On the return of visitors and facing the negative repercussions on tourism, El-Said said that if the conditions relating to the coronavirus improve at the local and international levels, there will be a possibility for visitors to return to some countries, including Egypt.
The minister said that the government’s decision to resume international flights and reopen tourist sites and facilities was consistent with its broad strategy of maintaining a balance between preserving the health of citizens while supporting economic activity.
This has contributed to continued GDP growth, making Egypt one of the very few economies that have grown despite the crisis, according to the views of international institutions such as the International Monetary Fund (IMF), the World Bank, and others.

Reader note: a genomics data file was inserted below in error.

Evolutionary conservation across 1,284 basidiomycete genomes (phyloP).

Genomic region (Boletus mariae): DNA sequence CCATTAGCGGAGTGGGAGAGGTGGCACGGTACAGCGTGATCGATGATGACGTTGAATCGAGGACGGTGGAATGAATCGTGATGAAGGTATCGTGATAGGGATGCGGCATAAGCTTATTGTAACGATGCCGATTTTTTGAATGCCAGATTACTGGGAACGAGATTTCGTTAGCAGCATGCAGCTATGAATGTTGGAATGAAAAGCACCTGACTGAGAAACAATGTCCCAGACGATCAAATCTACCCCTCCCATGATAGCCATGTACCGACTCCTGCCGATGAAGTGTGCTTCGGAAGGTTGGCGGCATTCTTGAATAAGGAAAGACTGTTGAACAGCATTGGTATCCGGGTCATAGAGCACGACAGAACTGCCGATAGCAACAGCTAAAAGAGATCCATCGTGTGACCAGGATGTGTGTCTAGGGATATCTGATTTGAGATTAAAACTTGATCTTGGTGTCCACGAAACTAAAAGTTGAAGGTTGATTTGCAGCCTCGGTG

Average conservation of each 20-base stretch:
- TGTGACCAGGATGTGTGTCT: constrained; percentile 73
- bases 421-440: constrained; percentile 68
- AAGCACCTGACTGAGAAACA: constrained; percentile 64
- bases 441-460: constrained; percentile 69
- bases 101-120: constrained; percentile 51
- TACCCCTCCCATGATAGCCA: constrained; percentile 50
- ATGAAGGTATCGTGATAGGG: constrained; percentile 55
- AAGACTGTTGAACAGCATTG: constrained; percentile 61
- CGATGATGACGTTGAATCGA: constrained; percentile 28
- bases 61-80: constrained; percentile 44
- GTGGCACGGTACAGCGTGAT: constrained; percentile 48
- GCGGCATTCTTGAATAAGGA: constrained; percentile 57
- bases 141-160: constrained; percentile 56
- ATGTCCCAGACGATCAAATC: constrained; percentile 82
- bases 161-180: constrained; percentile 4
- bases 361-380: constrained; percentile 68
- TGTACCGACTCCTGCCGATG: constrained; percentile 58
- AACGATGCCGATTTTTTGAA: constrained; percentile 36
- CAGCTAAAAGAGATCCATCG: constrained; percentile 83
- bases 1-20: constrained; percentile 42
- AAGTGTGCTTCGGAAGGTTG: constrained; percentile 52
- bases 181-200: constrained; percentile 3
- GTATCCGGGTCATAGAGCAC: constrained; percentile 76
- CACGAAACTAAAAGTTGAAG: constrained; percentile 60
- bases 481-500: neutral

The minister noted the importance of relying on epidemiological maps and using them at the local level to guide decisions about resuming tourism and reopening sites and companies, in a way that will facilitate attracting tourists to areas that do not witness a pandemic.
She said that sustainability should be a guiding principle for building a stronger and more flexible tourism economy, and driving growth while providing great opportunities for the tourism sector.
She also emphasised that sustainable tourism is a key component of Egypt’s 2030 vision, as the vision recognises the importance of environmental and social aspects as basic topics in all development programmes. This is also a vital matter as the state seeks every effort to achieve sustainable and comprehensive growth.